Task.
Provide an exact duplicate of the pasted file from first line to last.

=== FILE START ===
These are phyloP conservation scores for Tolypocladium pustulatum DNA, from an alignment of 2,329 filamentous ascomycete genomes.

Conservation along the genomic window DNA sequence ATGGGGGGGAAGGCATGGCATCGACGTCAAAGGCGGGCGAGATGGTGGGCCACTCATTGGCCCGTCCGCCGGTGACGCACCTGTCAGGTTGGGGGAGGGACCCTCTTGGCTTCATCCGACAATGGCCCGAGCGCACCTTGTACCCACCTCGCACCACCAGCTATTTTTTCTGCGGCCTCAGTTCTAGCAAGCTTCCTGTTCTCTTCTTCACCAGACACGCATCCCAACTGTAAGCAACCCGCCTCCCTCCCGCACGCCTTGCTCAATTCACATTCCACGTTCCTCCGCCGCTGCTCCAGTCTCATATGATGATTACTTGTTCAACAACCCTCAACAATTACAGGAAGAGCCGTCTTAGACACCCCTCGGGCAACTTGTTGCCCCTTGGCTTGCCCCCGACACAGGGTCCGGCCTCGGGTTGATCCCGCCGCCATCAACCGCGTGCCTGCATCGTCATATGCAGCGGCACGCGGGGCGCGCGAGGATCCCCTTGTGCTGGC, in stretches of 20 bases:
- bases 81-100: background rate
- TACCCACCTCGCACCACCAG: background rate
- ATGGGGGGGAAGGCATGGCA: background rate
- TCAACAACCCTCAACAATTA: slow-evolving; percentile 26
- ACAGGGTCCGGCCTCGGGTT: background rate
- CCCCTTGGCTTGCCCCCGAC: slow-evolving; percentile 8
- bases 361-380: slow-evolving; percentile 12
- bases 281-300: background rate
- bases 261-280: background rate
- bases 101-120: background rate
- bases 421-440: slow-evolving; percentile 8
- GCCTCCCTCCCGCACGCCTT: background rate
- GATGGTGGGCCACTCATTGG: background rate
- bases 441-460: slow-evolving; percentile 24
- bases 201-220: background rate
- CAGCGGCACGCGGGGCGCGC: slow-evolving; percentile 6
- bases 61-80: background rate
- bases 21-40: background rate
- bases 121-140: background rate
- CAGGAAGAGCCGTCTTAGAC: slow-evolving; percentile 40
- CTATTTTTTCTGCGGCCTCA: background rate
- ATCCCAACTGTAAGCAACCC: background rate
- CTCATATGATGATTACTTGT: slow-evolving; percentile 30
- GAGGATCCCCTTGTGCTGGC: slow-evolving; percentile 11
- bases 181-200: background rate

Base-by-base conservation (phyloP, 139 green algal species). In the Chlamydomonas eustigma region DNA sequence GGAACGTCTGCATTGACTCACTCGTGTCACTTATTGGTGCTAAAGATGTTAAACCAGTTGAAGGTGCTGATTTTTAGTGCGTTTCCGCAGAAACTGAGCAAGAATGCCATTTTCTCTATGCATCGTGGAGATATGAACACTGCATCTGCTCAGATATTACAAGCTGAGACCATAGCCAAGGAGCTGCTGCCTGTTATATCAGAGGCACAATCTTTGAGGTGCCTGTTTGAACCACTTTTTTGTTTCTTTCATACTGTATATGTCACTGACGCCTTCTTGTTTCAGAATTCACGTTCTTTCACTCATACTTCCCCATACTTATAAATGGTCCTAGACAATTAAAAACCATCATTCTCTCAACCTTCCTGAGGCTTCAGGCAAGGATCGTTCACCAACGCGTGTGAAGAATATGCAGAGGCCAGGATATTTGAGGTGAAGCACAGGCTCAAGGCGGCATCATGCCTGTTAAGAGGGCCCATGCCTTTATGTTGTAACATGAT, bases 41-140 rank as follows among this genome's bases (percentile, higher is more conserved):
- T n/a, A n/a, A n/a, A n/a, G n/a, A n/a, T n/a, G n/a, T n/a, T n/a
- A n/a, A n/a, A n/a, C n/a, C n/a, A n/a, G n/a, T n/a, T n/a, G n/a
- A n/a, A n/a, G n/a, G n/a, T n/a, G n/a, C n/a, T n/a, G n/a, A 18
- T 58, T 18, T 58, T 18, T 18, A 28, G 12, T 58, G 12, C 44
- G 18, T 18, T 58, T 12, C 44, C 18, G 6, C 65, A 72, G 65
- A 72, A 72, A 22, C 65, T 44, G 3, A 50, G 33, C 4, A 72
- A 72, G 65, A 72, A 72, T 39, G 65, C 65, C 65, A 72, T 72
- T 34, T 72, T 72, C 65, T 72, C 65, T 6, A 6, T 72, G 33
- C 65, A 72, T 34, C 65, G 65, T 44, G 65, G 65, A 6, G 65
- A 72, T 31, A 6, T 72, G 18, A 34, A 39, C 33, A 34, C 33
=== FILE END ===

These are phyloP conservation scores for Tolypocladium pustulatum DNA, from an alignment of 2,329 filamentous ascomycete genomes.

Conservation along the genomic window DNA sequence ATGGGGGGGAAGGCATGGCATCGACGTCAAAGGCGGGCGAGATGGTGGGCCACTCATTGGCCCGTCCGCCGGTGACGCACCTGTCAGGTTGGGGGAGGGACCCTCTTGGCTTCATCCGACAATGGCCCGAGCGCACCTTGTACCCACCTCGCACCACCAGCTATTTTTTCTGCGGCCTCAGTTCTAGCAAGCTTCCTGTTCTCTTCTTCACCAGACACGCATCCCAACTGTAAGCAACCCGCCTCCCTCCCGCACGCCTTGCTCAATTCACATTCCACGTTCCTCCGCCGCTGCTCCAGTCTCATATGATGATTACTTGTTCAACAACCCTCAACAATTACAGGAAGAGCCGTCTTAGACACCCCTCGGGCAACTTGTTGCCCCTTGGCTTGCCCCCGACACAGGGTCCGGCCTCGGGTTGATCCCGCCGCCATCAACCGCGTGCCTGCATCGTCATATGCAGCGGCACGCGGGGCGCGCGAGGATCCCCTTGTGCTGGC, in stretches of 20 bases:
- bases 81-100: background rate
- TACCCACCTCGCACCACCAG: background rate
- ATGGGGGGGAAGGCATGGCA: background rate
- TCAACAACCCTCAACAATTA: slow-evolving; percentile 26
- ACAGGGTCCGGCCTCGGGTT: background rate
- CCCCTTGGCTTGCCCCCGAC: slow-evolving; percentile 8
- bases 361-380: slow-evolving; percentile 12
- bases 281-300: background rate
- bases 261-280: background rate
- bases 101-120: background rate
- bases 421-440: slow-evolving; percentile 8
- GCCTCCCTCCCGCACGCCTT: background rate
- GATGGTGGGCCACTCATTGG: background rate
- bases 441-460: slow-evolving; percentile 24
- bases 201-220: background rate
- CAGCGGCACGCGGGGCGCGC: slow-evolving; percentile 6
- bases 61-80: background rate
- bases 21-40: background rate
- bases 121-140: background rate
- CAGGAAGAGCCGTCTTAGAC: slow-evolving; percentile 40
- CTATTTTTTCTGCGGCCTCA: background rate
- ATCCCAACTGTAAGCAACCC: background rate
- CTCATATGATGATTACTTGT: slow-evolving; percentile 30
- GAGGATCCCCTTGTGCTGGC: slow-evolving; percentile 11
- bases 181-200: background rate

Base-by-base conservation (phyloP, 139 green algal species). In the Chlamydomonas eustigma region DNA sequence GGAACGTCTGCATTGACTCACTCGTGTCACTTATTGGTGCTAAAGATGTTAAACCAGTTGAAGGTGCTGATTTTTAGTGCGTTTCCGCAGAAACTGAGCAAGAATGCCATTTTCTCTATGCATCGTGGAGATATGAACACTGCATCTGCTCAGATATTACAAGCTGAGACCATAGCCAAGGAGCTGCTGCCTGTTATATCAGAGGCACAATCTTTGAGGTGCCTGTTTGAACCACTTTTTTGTTTCTTTCATACTGTATATGTCACTGACGCCTTCTTGTTTCAGAATTCACGTTCTTTCACTCATACTTCCCCATACTTATAAATGGTCCTAGACAATTAAAAACCATCATTCTCTCAACCTTCCTGAGGCTTCAGGCAAGGATCGTTCACCAACGCGTGTGAAGAATATGCAGAGGCCAGGATATTTGAGGTGAAGCACAGGCTCAAGGCGGCATCATGCCTGTTAAGAGGGCCCATGCCTTTATGTTGTAACATGAT, bases 41-140 rank as follows among this genome's bases (percentile, higher is more conserved):
- T n/a, A n/a, A n/a, A n/a, G n/a, A n/a, T n/a, G n/a, T n/a, T n/a
- A n/a, A n/a, A n/a, C n/a, C n/a, A n/a, G n/a, T n/a, T n/a, G n/a
- A n/a, A n/a, G n/a, G n/a, T n/a, G n/a, C n/a, T n/a, G n/a, A 18
- T 58, T 18, T 58, T 18, T 18, A 28, G 12, T 58, G 12, C 44
- G 18, T 18, T 58, T 12, C 44, C 18, G 6, C 65, A 72, G 65
- A 72, A 72, A 22, C 65, T 44, G 3, A 50, G 33, C 4, A 72
- A 72, G 65, A 72, A 72, T 39, G 65, C 65, C 65, A 72, T 72
- T 34, T 72, T 72, C 65, T 72, C 65, T 6, A 6, T 72, G 33
- C 65, A 72, T 34, C 65, G 65, T 44, G 65, G 65, A 6, G 65
- A 72, T 31, A 6, T 72, G 18, A 34, A 39, C 33, A 34, C 33